Growing middle class globe-trotters sign of great potential

Updated: 2016-01-21 08:15

By Zhu Qiwen(China Daily)

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Growing middle class globe-trotters sign of great potential

A stevedore works at Qingdao port in Shandong province, July 1, 2015. [Photo/IC]

For those who are bearish on the Chinese economy, they need to square their assumptions of dim growth prospects for the world's second-largest economy with the seemingly unstoppable rise of outbound Chinese tourists.

If China was really heading for a hard landing, it is more than likely that its people should have generally been feeling the pinch and, as a precaution, postponed, if not abandoned, their planned overseas tours.

But that is not what seems to be happening.

Although the Chinese economy grew by only 6.9 percent last year, the slowest pace in 25 years, Chinese travelers have defied the headwinds to make around 120 million outbound trips in 2015, up 12 percent from the year before.

With China the top source of tourists worldwide for the fourth consecutive year, after more than a decade of double-digit growth, it is fairly reasonable to take that number as an important barometer of the country's rising living standards. Although much faster, the continuous surge in the number of outbound tourists, up from 10 million in 2000, is definitely in line with the 50-percent jump in the average income level in China between 2010 and 2015.

And according to a Bank of America Merrill Lynch forecast, the number of outbound Chinese travelers is expected to rise to around 174 million by 2019, spending about $264 billion annually.

Such a forecast is not a sure bet even after Chinese travelers spent $164.8 billion overseas in 2014, a fourfold increase over 2008. There are simply too many uncertainties concerning economic growth and financial stability around the world nowadays.

But it reflects the still-growing enthusiasm of Chinese consumers to travel more and shop more elsewhere.

Chinese tourists' contribution to other economies has become more evident than ever. For example, China sent a record 4.99 million visitors to Japan in 2015, more than double the previous year's figure. These Chinese tourists not only spent about 80 billion yuan ($12.16 billion) during their visits, helping to boost the Japanese economy, they also encouraged the Japanese government to consider raising its target of boosting the number of annual visitors from 20 million to 30 million by 2020.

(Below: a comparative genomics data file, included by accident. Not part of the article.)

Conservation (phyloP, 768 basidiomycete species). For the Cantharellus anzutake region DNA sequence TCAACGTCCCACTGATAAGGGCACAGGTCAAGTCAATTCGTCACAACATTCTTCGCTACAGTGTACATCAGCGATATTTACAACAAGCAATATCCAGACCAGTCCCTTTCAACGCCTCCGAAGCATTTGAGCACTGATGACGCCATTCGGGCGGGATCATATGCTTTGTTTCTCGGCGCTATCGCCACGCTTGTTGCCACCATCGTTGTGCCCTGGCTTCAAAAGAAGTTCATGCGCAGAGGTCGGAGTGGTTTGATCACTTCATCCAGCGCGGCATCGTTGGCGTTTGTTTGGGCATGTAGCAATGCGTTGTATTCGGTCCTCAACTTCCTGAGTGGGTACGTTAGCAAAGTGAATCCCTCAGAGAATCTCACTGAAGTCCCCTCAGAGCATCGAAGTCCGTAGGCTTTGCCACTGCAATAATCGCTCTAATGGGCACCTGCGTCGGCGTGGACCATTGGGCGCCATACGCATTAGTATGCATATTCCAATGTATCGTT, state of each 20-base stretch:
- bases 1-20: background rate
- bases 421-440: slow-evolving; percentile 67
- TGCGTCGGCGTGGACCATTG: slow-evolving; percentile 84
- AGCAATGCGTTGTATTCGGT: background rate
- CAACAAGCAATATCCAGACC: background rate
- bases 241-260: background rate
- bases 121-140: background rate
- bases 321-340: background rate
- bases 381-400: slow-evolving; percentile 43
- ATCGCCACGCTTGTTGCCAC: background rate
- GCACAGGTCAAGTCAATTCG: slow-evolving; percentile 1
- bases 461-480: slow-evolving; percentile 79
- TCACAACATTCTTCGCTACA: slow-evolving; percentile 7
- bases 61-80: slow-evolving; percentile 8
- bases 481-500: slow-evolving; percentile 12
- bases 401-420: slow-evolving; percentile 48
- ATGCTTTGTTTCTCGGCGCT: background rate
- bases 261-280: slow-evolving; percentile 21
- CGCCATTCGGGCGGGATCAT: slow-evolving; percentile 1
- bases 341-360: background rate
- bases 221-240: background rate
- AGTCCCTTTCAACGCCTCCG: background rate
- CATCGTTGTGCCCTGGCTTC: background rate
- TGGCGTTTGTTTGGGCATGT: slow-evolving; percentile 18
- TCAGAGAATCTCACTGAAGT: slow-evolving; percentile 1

Of course, those with a pessimistic view can shrug off the bullishness signaled by Chinese globe-trotters as not significant enough to justify strong confidence in the 10-trillion-dollar Chinese economy that is struggling with overcapacity in industrial sectors and overstock in the property market amid long-term challenges like a rapidly aging population.

And they may point to favorable conditions such as increased disposable incomes, extended national holidays, relaxed visa restrictions and the rising value of the Chinese currency as reasons for a large part of this spectacular growth story of Chinese outbound tourists for the better part of the past decade.

Nevertheless, they cannot turn a blind eye to the simple but complex fact that more and more Chinese people are travelling overseas to join an army of consumers deemed as the world's largest and most favorable spenders in spite of the increasingly loud talk of a possible hard landing at home.

Thus, second thoughts on the underlying changes taking place in the Chinese economy seem more than needed.

During a recent chat with one of my friends who spent a weeklong family tour of Japan last year, I could not help expressing my puzzlement at the ostensible contradiction between China's record number of overseas tourists and the scary stories about its economic slowdown.

But he mentioned his family's plan to visit Singapore during the coming Chinese Spring Festival. "When you've started, you know, it is hard to stop."

The author is a senior writer with China Daily.